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J Phys Chem Lett ; 12(22): 5286-5293, 2021 Jun 10.
Artigo em Inglês | MEDLINE | ID: mdl-34061531


Detonation nanodiamond (DND) is known to form aggregates that significantly reduce their unique nanoscale properties and require postprocessing to separate. How and when DND aggregates is an important question that has not been answered experimentally and could provide the foundation for approaches to limit aggregation. To answer this question, time-resolved small-angle X-ray scattering was performed during the detonation of high-explosives that are expected to condense particulates in the diamond, graphite, and liquid regions of the carbon phase diagram. DND aggregation into low fractal dimension structures could be observed as early as 0.1 µs, along with a separate scattering population also observed from an explosive that produces primarily graphitic products. A counterexample is the case of a high-explosive that produces nano-onions, where no hierarchical scattering was observed for at least 10 µs behind the detonation front. These results suggest that DND aggregation occurs on time scales comparable to particle formation.

Rev Sci Instrum ; 84(10): 103909, 2013 Oct.
Artigo em Inglês | MEDLINE | ID: mdl-24182131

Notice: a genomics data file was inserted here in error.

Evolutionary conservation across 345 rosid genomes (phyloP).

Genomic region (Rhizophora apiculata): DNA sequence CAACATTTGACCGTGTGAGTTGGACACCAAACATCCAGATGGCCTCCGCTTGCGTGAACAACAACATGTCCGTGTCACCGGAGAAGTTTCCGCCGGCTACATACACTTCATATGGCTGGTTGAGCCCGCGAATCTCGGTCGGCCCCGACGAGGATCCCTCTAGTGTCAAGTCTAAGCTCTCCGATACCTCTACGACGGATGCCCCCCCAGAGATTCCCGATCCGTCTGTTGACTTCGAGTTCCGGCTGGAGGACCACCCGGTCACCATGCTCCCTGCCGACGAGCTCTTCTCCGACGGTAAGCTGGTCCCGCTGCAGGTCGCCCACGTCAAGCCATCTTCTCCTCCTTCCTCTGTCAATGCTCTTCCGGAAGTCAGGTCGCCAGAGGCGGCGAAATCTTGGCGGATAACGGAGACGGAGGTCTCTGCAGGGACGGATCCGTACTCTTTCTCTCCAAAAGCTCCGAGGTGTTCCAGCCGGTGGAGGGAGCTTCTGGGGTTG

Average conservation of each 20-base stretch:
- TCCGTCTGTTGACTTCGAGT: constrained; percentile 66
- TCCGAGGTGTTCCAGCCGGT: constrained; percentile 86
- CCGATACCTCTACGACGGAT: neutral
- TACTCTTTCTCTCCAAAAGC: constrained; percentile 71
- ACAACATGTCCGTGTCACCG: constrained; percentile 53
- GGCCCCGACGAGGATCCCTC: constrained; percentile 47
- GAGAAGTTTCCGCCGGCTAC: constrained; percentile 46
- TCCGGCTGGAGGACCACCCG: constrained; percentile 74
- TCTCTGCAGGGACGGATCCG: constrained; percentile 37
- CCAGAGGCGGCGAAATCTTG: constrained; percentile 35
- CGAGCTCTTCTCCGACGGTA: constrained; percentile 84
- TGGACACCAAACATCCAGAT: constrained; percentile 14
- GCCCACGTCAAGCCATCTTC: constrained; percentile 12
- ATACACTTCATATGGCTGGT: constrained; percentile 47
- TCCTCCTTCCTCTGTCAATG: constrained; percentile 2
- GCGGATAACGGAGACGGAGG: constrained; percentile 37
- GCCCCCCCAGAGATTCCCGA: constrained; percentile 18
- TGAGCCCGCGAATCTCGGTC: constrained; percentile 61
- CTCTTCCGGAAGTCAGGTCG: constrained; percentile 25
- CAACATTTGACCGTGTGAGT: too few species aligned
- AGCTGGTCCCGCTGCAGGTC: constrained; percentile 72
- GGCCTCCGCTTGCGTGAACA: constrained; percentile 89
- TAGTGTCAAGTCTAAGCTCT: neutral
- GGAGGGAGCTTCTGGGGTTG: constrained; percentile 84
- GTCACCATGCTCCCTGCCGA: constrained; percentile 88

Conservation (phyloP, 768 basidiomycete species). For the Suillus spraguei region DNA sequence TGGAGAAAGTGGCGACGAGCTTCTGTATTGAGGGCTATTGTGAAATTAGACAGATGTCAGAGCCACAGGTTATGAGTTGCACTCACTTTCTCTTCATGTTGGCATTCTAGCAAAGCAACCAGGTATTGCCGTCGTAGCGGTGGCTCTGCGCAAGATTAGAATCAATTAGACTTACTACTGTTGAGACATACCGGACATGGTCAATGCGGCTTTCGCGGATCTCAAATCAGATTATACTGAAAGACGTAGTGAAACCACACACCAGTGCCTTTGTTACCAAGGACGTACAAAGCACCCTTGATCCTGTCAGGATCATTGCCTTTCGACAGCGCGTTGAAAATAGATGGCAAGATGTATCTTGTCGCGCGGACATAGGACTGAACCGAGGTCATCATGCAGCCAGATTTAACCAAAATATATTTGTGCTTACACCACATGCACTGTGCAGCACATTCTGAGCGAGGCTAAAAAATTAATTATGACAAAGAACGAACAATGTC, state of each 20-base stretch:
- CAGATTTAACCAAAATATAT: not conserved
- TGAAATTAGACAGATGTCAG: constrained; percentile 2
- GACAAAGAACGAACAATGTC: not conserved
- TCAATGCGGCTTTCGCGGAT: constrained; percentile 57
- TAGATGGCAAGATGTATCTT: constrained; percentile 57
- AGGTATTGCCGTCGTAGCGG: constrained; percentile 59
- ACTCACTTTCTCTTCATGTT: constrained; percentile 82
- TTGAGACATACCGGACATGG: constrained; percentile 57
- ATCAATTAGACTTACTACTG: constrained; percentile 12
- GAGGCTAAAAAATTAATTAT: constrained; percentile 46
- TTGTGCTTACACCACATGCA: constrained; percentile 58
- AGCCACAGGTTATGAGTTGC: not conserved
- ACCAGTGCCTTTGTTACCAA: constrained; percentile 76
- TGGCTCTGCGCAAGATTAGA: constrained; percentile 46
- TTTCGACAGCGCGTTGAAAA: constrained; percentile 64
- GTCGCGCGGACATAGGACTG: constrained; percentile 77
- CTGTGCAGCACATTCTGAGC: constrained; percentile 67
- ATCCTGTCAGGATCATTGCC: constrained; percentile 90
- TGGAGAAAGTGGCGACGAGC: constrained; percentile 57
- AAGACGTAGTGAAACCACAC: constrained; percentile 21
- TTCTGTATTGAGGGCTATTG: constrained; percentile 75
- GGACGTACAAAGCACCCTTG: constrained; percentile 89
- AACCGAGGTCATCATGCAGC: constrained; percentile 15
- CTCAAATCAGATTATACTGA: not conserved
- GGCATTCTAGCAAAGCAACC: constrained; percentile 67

Recent advances in Graded Density Impactor fabrication technique have increased the maximum achievable pressure in gas gun quasi-isentropic experiments to 5 Mbars. In this report, we outline the latest methodologies and applications of Graded Density Impactors in experiments at extreme conditions. These new Graded Density Impactors are essentially metallic discs made of nearly one hundred layers of precisely mixed Mg, Cu, and W. The density gradients in these impactors are specifically designed to generate the desired thermodynamic path required for each experiment. We carried out a number of experiments at various pressures using these Graded Density Impactors. These experimental results and their simulations will be presented here.

Phys Rev Lett ; 96(11): 115502, 2006 Mar 24.
Artigo em Inglês | MEDLINE | ID: mdl-16605838


We have determined the lattice dynamics of molybdenum at high pressure to 37 GPa using high-resolution inelastic x-ray scattering. Over the investigated pressure range, we find a significant decrease in the H-point phonon anomaly. We also present calculations based on density functional theory that accurately predict this pressure dependence. Based on these results, we infer that the likely explanation for the H-point anomaly in molybdenum is strong electron-phonon coupling, which decreases upon compression due to the shift of the Fermi level with respect to the relevant electronic bands.